Justice for Victims of a “Plane Crash”

Hamed Esmaeilion’s life was turned upside down two years ago when his wife Parisa Eghbalian and their nine-year old daughter Reera boarded Ukraine International Airlines Flight 752 from Tehran to fly back to Canada via Kyiv. I was preparing my house for them to return,” Mr Esmaeilion recalls the plane crash. He wanted it ready to go for him when he picked them up at the airport the next morning.

They would be gone forever in a plane crash

“Now, my life is empty. “Emptiness” is the word,” Mr Esmaeilion said to the BBC. “That’s all I have. It’s all I can concentrate on.

Reera and Parisa were both among the 176 victims of an Iranian anti-aircraft missile attack that struck the airliner on January 8, 2020. It sent it plunging into a field and park nine miles (15 km) north of Tehran’s airport.

This incident occurred amid increased tensions in the area following the US killing top Iranian general Qasem Solimani in Baghdad. A retaliatory Iranian missile attack on Iraqi bases housing US forces also led to the increase in tensions.

Mr Esmaeilion, and other victims of a plane crash, say they still seek justice and hope the Canadian government will do more to help them.

“The only thing that I have is this case,” stated Mr Esmaeilion. He is now the president and spokesperson of the Canada-based Association of Families of Flight PS752 Victims. It’s the same for most of the family members.

Among the 138 people who died in the crash of the plane, 55 were Canadian citizens, and 30 were permanent residents. 29 children, 53 students from universities, four newlywed couples and eight families were among the dead.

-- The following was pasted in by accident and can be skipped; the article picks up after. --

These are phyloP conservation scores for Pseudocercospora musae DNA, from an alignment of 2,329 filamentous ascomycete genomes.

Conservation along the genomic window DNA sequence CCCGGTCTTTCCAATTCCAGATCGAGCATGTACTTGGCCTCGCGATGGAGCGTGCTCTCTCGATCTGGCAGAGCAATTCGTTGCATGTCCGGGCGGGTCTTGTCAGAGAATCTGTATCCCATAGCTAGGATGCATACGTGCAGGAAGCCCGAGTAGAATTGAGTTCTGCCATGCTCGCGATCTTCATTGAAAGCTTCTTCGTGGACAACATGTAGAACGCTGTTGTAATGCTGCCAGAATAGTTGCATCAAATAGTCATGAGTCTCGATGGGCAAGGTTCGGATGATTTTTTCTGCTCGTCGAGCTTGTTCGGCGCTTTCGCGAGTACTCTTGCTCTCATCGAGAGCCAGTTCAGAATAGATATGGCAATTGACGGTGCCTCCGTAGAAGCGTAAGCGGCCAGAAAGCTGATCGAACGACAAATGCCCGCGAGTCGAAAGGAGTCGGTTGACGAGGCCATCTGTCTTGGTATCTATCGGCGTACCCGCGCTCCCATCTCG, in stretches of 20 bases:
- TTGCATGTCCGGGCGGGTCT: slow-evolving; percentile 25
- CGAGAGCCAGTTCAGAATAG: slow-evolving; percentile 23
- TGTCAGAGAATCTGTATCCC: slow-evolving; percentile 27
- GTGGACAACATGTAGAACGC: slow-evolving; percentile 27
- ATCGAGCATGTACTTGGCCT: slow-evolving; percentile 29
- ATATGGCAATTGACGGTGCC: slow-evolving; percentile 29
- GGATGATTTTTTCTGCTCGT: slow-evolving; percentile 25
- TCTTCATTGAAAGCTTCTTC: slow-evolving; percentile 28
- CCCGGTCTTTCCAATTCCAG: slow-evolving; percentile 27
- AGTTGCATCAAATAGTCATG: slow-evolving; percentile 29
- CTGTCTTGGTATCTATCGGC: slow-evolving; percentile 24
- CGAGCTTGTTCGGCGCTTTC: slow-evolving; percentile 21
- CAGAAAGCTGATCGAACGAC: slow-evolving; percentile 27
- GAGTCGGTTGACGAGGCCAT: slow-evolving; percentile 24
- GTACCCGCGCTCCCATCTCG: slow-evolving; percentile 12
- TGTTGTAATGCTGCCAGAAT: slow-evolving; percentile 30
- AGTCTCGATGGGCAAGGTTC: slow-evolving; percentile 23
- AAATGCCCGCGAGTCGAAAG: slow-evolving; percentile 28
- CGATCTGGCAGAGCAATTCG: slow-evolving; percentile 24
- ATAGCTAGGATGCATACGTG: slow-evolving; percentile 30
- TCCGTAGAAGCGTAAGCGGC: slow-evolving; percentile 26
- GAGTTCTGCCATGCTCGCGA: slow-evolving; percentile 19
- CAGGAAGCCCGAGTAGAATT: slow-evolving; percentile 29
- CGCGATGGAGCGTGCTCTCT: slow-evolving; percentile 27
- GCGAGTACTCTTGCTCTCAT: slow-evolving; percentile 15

Iran’s Civil Aviation Organisation released a March document that reiterated its claim, first made in the previous year, that the “human error” caused the plane crash of the airliner.

The Canadian government released later in June the results of its investigation into the downing PS752. It found that Iran’s government was “fully liable” but that there was no evidence suggesting that the incident had been premeditated.

In November, Iran’s judiciary declared that 10 Iranian military personnel were being tried for their involvement in the downing of PS752. Families of the victims have not been told about the identities and roles of the men in trial. The trial hearings are expected to continue through 2022.

The trial was attended by the ambassador of Ukraine to Tehran. He declined to attend due to Iran’s inability to fulfil its “obligations under international airplane crash law” or provide information.

The Canadian report is in sharp contrast to the one released by Association of Families. It claims that Iran is using passenger flights as human shields against American attack, and deliberately refuses to allow civilian flights into [Iranian] Airspace.

It also charges Iranian authorities with tampering on electronic devices found in the wreckage PS752 as well as mishandling and misidentifying the remains of victims.

BBC did not request comment from Iran’s Foreign Ministry

Edmonton resident Daniel Ghods–Esfahani, whose 21 year-old girlfriend, Saba Saadat, also died on PS752 with her sister, mother, and father, told the BBC about the plane crash that the Iranian government had “no expectations” of family members of the victims.

“Just take a look at the nature and purpose of that regime. He said that they are not known for being transparent in their actions. “Justice does not seem to be a word in their vocabulary.”

Mr Ghods-Esfahani, on the other hand, stated that the families of the victims of the crash plane have “high expectations” for the Canadian government.